High: 60º Low: 41º
High: 55º Low: 43º
High; 50º Low: 35º
Harvick, others, giving JJ nothing
LOUDON, N.H. ( David Newton / ESPN.com ) -- The firesuit has been replaced by shorts and a T-shirt as Kevin Harvick, barefoot with his legs crossed, relaxes on a couch in his motor coach.
"Everybody wrote us off at the beginning of the year," he says with a smile as qualifying for Sunday's Sprint Cup race at New Hampshire Motor Speedway wraps up. "Now here we are and it's like, 'Oh, wait a second!'"
In case you haven't been paying close attention, five-time champion Jimmie Johnson and Matt Kenseth aren't the only drivers who should be considered a threat to win the championship.
Harvick quietly is having the best year of his career, with two wins -- four if you count the non-point Sprint Unlimited and one of the two qualifying races at Daytona International Speedway.
Take away the first two restrictor-plate races at Daytona and Talladega, where he was an innocent victim in crashes involving Kyle Busch and Kasey Kahne, and Harvick's average finish is 8.5.
Had he gotten a top-5 in each of those races, as his car was capable of, he would be almost deadlocked for the points lead with Johnson, whose average finish is 8.9, instead of 73 back.
He easily could win at New Hampshire, where he won in 2006 and has 12 top-10s.
It's not what many thought possible when reports surfaced late last season that Harvick would move from Richard Childress Racing to Stewart-Haas Racing in 2014. Lame-duck drivers aren't supposed to be championship contenders.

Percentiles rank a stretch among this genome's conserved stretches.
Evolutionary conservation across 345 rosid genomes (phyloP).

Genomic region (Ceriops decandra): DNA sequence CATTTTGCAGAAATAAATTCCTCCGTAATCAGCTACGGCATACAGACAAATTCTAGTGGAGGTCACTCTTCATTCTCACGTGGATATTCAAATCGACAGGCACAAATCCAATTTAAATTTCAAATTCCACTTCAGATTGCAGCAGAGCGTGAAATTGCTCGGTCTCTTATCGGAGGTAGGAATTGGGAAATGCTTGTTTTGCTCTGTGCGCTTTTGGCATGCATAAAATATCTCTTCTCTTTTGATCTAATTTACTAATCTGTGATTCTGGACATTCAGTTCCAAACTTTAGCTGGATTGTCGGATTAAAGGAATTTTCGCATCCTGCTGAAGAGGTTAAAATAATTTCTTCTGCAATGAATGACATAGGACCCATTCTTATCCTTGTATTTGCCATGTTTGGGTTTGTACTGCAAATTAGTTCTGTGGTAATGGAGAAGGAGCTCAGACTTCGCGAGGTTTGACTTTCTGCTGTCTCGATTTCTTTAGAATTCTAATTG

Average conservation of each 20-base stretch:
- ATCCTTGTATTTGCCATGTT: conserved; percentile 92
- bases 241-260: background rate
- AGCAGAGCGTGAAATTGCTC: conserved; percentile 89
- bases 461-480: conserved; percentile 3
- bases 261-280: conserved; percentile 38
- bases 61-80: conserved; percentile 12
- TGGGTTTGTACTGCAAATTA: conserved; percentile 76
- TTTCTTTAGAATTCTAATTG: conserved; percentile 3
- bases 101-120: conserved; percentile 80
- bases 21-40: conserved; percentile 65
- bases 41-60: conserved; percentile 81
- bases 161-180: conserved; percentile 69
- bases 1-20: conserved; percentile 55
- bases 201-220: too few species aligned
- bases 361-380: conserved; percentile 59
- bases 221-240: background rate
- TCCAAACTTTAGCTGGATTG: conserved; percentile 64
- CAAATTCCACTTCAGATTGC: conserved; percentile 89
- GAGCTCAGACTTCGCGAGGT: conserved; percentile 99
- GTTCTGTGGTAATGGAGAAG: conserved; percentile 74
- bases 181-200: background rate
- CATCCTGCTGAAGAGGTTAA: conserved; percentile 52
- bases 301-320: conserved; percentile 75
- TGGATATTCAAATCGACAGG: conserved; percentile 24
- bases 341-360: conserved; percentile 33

Maybe that's why nobody is talking about Harvick the way they do Johnson and Kenseth, tied for the series lead in wins with four each and first and third in laps led.
But we should be.
Harvick has nothing to lose. There is no pressure because there were no high expectations outside of those he and his team put on themselves to succeed. If he struggled, everyone would say it was expected because he's on his way out.
But there is an even bigger reason few are talking about Harvick as championship material.
"We're not flash," he says.
Flash is what Johnson and the No. 48 team have displayed the past six weeks, winning twice and leading a gaudy 565 of 1,298 (43.5 percent) laps. Flash is what Kenseth did in a five-race stretch from Kansas to Charlotte, winning twice and leading 574 of 1,632 (35.1 percent) laps.
Harvick has led only 34 laps all season, 28 of those at Charlotte, where he won.
But he always seems to be lurking at the end, which is what it takes to be a contender in the 10-race Chase and is why some call him "The Closer."
"I've been paying attention," Kenseth says. "He's been solid every week. They haven't been the flashiest as far as qualifying and leading all the laps, but Kevin is always there when it counts.
"I don't see any reason why they wouldn't be a contender all the way down the stretch."
There are a lot of other drivers who shouldn't be forgotten eight races before the Chase, either. Clint Bowyer doesn't have a victory, but he's second in points with an average finish of 10.3.
Carl Edwards has a win and a 12.0 average finish, and he proved two years ago when he went into the final lap of the final race with the points lead that he can contend.
Reigning Cup champion Brad Keselowski may be 13th in points, but he's starting first on Sunday and was ranked only 10th a year ago leaving New Hampshire.